When my daughter was young we discovered the wonderful story of Balto, the Alaskan sled dog that delivered medicine to the town of Nome in 1925, just in time to stop an outbreak of diphtheria. He was a hero because he persevered through weather that made trains useless. He was a hero because he was tough and strong. And he was a hero because he had help.
By himself, Balto could not have delivered the medicine to Nome any more than his sled driver could have made it in time by himself. It took a team. We remember that team because they were the ones that crossed the finish line. What about the other teams on the other legs of that journey from Nenana to Nome? I am embarrassed to say we didn’t question it at the time. Balto would not be a hero without those teams any more than an Olympic gold medalist cannot become a hero without the parents, coaches and other mentors that helped every step of the way.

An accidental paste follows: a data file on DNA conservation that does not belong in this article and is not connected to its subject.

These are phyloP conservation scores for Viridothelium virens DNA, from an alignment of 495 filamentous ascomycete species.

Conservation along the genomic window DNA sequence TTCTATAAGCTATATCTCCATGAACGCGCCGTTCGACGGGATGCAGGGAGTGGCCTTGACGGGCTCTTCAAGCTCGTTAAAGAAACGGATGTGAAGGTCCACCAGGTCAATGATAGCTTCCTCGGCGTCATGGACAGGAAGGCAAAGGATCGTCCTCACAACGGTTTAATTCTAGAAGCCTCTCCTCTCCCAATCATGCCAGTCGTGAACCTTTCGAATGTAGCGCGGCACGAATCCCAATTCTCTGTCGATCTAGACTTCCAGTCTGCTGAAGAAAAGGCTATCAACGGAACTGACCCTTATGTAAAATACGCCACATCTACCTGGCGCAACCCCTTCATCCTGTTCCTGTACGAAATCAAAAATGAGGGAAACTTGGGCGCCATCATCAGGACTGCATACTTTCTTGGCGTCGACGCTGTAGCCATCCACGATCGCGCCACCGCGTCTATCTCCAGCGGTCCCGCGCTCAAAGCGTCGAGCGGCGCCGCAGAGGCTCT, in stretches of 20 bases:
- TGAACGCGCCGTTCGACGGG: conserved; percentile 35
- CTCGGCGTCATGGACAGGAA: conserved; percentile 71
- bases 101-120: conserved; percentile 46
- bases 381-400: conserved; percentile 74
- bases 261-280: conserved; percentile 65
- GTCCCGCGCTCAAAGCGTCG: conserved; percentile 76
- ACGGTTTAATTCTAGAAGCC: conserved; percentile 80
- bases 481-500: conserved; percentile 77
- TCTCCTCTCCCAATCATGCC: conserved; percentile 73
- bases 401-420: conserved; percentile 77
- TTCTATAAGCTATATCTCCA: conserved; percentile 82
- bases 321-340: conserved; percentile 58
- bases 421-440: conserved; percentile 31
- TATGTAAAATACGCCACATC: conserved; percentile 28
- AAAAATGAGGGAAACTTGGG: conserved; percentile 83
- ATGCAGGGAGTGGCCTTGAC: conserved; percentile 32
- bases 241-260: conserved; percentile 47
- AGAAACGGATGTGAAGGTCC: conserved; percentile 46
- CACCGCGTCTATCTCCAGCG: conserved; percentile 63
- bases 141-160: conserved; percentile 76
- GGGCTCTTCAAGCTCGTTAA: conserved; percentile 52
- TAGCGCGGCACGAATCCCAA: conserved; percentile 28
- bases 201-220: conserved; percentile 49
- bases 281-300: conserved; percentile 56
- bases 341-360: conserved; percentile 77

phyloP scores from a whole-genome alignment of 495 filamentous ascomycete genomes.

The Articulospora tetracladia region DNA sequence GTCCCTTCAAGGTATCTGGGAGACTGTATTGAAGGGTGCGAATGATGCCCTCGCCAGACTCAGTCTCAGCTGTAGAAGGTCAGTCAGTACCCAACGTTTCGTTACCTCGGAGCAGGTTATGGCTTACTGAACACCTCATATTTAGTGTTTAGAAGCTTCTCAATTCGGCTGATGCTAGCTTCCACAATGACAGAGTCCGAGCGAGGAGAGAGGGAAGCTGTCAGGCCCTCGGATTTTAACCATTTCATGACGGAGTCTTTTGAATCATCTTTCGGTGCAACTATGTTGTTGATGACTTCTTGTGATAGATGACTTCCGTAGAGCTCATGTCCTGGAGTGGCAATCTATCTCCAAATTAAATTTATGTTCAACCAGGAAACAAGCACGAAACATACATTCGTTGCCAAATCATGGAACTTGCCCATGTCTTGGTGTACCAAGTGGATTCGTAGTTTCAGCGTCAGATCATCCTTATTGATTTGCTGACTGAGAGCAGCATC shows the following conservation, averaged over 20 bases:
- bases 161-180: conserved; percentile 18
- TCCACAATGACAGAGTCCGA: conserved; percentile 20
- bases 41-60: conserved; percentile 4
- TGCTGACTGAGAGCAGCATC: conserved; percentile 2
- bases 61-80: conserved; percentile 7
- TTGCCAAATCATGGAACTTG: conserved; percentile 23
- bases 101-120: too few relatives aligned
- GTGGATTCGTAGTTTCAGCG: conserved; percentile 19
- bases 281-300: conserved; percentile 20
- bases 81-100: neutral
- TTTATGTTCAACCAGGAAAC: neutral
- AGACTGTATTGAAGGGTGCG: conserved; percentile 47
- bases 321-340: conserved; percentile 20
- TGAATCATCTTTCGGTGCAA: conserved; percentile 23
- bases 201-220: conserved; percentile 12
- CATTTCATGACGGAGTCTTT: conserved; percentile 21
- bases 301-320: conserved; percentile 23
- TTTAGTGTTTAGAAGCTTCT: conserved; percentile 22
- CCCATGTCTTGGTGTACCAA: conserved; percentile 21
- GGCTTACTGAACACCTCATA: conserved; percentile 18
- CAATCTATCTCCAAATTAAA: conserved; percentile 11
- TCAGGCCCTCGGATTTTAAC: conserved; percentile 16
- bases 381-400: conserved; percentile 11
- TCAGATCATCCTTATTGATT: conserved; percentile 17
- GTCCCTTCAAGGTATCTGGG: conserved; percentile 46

I met one of those heroes through my weekly library explorations. Togo by Robert J. Blake (Philomel Books, 2002) is the story of a Siberian husky named Togo whose owner originally tried to give him away, figuring he’d make a better pet than sled dog. But Togo had other ideas and soon was the leader of the pack. This book moved me in the same way the story of Balto did when I read it 20 years ago. Blake captures the tension Leonhard Seppala – Togo’s owner – must’ve felt during the run. We’re pulled into the action when Seppala must warm his dogs’ frozen-shut eyes with his own breath; we struggle with how impossible the mission seems. Blake’s use of oil paint for the illustrations adds a depth that mirrors the beauty of the harsh arctic landscape as well as the horror of being lost in a blizzard.
Togo is one of those books I wished I’d found years ago. It is a thrilling tale of determination in the face of insurmountable odds, and a great reminder that it takes a team to make a hero. It’s a perfect read to share with your favorite little one. I’m going to need a copy of my own.